10. So, we've seen Lightweaver and an Elsecaller both use Transformation, and its been the same. We've seen an Edgedancer and a Truthwatcher use Progression, and its been the same. We've seen a Skybreaker and a Windrunner use Gravitation, and its been the same. So far, the Surges seem to work differently from those they share them with only for Bondsmiths, and even then Dalinar can stick people to the floor or chairs to the wall (though I'd guess that he can't replicate Kaladin's trick with the air pressure). I don't know why normal Truthwatcher Illumination would be different from Lightweaver Illumination. Obviously Renarin is a special case, but I'd guess if we meet another Truthwatcher their Illumination will function much more similarly to Shallan's
  11. He said the Oath. He was glowing. He was Radiant.
  12. No I was incredibly vague, looking back on it. Though what I'm saying does involve the fact that what is presented to us is incredibly vague
  13. @Dalakaar Honestly at this point we should just copy-paste the entirety of what comes up when you search the words "odium" and "passion" in the Arcanum
  14. Well no that's not what I'm saying. I just think that there's iconography we don't understand. One appears to be associated with a Bondsmith, the other appears to be referring to a Bondsmith-level Spren. There's probably a reason for that
  15. @equinox @Lord Mist I don't necessarily think what yall are saying is incompatible. Ishar is the Bondsmith, after all
  16. RShara above references yet another WoB where Brandon says the Passions are not magical in origin, but do relate to Odium distantly. I don't want to drown the thread in WoBs but its pretty clear to me that Brandon's intent in naming Odium Odium is that the Shard represents Odium, not Passion
  17. Chapter 84. Its page 813 in my copy. Gavilar had been receiving visions for years and all evidence shows that he did not swear any Ideals. Dalinar had been receiving visions for months before he cornered the Stormfather and swore his first two Ideals. Sure, Dalinar had the advantages of 1) being able to see other Radiants and get their advice on how this all was supposed to work, and 2) the Everstorm had just come and he was able to see first hand what was going on in a way Gavilar never could have. Despite that, I feel fairly confident in saying that what Gavilar was doing was likely preventative in him advancing out of proto-Radiant-ness and into an actual Radiant. I think your remarks about him acting like a pop culture supervillain is exactly what I'm trying to say. Any good villain thinks they're doing the right thing, but it often comes with some level of self-deception. I just think unifying Alethkar under Vorinism and killing 90% of them are not really the same thing unless you squint real hard, and that appears to be what Gavilar did
  18. Another potentially relevant WoB, though this one is more mysterious than the others
  19. By these WoBs I think you're trusting what Odium says about himself maybe a little too much. Not only that, but Frost describes Odium in his response to The Letter: Odium the Shard is Odium. As to whether Rayse is trying to steer it towards being something more than that... maybe? Even when Odium showed Dalinar his true self in that first vision, the core of it was hatred.
  20. I'm not sure we can absolve Gavilar this way. Aesudan tells us he was trying to bond Unmade. Mraize tells us that he was actively attempting to start a Desolation, and while we can't necessarily trust Mraize's interpretation of an enemy organization's intentions, his interpretation is corroborated by Amaram's letter to Restares at the end of WoR. That's three distinct sources telling us that the Sons of Honor were trying to start a Desolation and one of them tells us Gavilar was on the same page. I made the flippant comment to @Invocation about 9 dimensional chess above, but I don't really believe that. The facts as I see them tell me that Gavilar, for whatever reason, was actively and knowingly on Team Void. I should have been more explicit about this I think. His motives for being on Team Void, as we have them so far, don't make a ton of sense to me. Aesudan, sure. She's a minor character who's characterized by her ambition, so her ending up with Yelig-nar and the other Unmade at Alethkar makes sense so far as we understand her character. Amaram, sure. Sadeas apparently has known his character for a long time and we all know what he did to Kaladin and how he dealt with it. We know what he was willing to do for a cause. He's a Destination Before Journey kind of a guy. Some people don't buy that he'd flip sides, but my contention is that the Sons of Honor has more or less always been on Team Void even if they didn't realize it. But Gavilar? We know that he was extremely devoutly Vorin -- Szeth characterizes him as maybe "too devout" -- but we've seen enough of the visions to know that what Gavilar was seeing does not match up with modern Vorinism's understanding of the past. It'd take some industrial grade self-deception to believe as Gavilar did and use the visions as justification for starting a Desolation to bring back the Heralds. And this, I guess, is the piece we're missing: why does he feel the need to engage in that kind of self-delusion? I imagine the reason is big, given how Brandon has tiptoed past it for three books now and likely will for at least one more. I think we'll get fully filled in on Gavilar in SLA5. Doesn't mean that this won't keep driving me crazy in the meantime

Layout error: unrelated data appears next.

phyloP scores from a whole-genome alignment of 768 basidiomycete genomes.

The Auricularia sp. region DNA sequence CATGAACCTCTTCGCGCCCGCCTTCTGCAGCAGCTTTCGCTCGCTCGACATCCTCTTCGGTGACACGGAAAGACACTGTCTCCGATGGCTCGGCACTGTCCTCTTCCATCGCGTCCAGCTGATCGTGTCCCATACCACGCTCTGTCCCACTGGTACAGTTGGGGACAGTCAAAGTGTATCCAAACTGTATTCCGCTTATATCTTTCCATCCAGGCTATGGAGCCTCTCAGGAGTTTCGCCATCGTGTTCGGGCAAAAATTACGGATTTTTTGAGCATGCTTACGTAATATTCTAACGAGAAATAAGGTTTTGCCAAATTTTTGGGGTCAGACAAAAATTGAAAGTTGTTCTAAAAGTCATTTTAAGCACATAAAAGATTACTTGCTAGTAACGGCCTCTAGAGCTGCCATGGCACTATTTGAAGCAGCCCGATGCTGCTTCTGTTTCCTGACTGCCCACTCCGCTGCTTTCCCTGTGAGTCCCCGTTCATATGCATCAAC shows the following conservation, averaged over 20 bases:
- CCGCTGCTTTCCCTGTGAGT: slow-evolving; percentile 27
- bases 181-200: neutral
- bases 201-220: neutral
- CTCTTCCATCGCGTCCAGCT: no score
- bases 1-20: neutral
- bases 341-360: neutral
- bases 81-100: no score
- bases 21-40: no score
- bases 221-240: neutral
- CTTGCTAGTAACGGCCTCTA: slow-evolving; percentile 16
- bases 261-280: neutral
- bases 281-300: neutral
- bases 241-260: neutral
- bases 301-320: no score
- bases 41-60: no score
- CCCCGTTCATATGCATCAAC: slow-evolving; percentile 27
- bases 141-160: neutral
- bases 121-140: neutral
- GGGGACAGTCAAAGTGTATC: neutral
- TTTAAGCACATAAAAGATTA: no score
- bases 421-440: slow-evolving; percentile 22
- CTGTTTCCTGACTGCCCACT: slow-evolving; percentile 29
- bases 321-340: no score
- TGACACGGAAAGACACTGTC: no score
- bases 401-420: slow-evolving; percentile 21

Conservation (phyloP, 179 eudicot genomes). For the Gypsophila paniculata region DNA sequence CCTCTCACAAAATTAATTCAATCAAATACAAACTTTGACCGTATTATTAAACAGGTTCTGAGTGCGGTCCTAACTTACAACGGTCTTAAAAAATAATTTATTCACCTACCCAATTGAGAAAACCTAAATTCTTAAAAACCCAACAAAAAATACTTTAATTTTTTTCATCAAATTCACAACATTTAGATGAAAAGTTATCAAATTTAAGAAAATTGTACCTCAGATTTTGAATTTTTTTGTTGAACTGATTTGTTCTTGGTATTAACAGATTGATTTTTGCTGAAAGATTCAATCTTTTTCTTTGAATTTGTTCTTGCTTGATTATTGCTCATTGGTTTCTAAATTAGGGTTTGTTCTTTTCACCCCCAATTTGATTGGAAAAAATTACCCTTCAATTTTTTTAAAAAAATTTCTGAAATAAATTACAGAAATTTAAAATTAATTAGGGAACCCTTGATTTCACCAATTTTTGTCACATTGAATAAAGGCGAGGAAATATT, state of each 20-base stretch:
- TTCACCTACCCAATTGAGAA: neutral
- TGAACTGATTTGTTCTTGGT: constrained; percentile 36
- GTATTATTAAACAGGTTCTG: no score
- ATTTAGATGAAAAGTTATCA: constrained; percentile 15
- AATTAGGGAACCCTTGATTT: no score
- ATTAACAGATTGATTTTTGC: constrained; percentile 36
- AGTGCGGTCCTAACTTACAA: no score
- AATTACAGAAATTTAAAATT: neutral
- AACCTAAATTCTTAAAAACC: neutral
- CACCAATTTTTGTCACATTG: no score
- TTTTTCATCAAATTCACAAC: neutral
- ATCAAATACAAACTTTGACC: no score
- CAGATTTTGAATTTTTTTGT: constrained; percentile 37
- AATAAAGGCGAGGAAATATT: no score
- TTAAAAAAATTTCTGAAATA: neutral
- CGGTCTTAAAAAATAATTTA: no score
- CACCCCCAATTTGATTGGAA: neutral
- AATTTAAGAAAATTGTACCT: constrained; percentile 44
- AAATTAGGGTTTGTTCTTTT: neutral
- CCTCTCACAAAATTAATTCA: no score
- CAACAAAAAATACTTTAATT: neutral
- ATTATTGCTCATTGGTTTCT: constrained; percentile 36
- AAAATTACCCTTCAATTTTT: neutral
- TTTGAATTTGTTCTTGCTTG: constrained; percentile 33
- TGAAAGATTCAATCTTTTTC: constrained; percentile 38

21. So he played 9 dimensional chess against himself and lost?
  22. He brings it up twice over the course of the conversation, and after he does so Odium is forced to make a change to his plan at Theylan Field to steal the gem to avert disaster. This is to me probably the clearest evidence that the original Diagram is working for Dalinar
  23. Things the Diagram Has Done to Strengthen Dalinar's Position: Pushed Kaladin to swear his Third Ideal Put a very pliant Emperor on the Azish throne (why else kill two Azish Emperors in a row?) Removed Jah Keved as a rival neighbor (can you imagine how much harder it would have been to build Dalinar's coalition with a belligerent Jah Keved still in the way?) Created a Skybreaker willing to follow Dalinar instead of the will of Nale (it was only a rock) Giving Dalinar the idea to capture Nergaoul Helped persuade the Theylans to join the coalition with the Kharbranthian surgeons, which in turn helped bring in the Azish because Fen was willing to help I'm sure I could come up with more if I took more time. I'm also going to guess that Dalinar is going to receive a friendly tip about how Odium can't see the future where Renarin is concerned. At pretty much every relevant turn, The Diagram has been beneficial to Dalinar's progression into the leader of the coalition against Odium. So to answer your question, yes I believe that The Diagram foresaw Dalinar's Ascension. That said, I don't think current Mr T or the Diagram's members see anything they're doing in that light. Diagram Mr T, fueled by Cultivation, is playing modern Mr T and friends for a greater purpose than they realize. It's also worth attempting to summon @Calderis since Calderis is a Diagram junkie
  24. I'd guess its also more of a lighteyes thing. I'd kind of be surprised if Kaladin and Tarah never boned down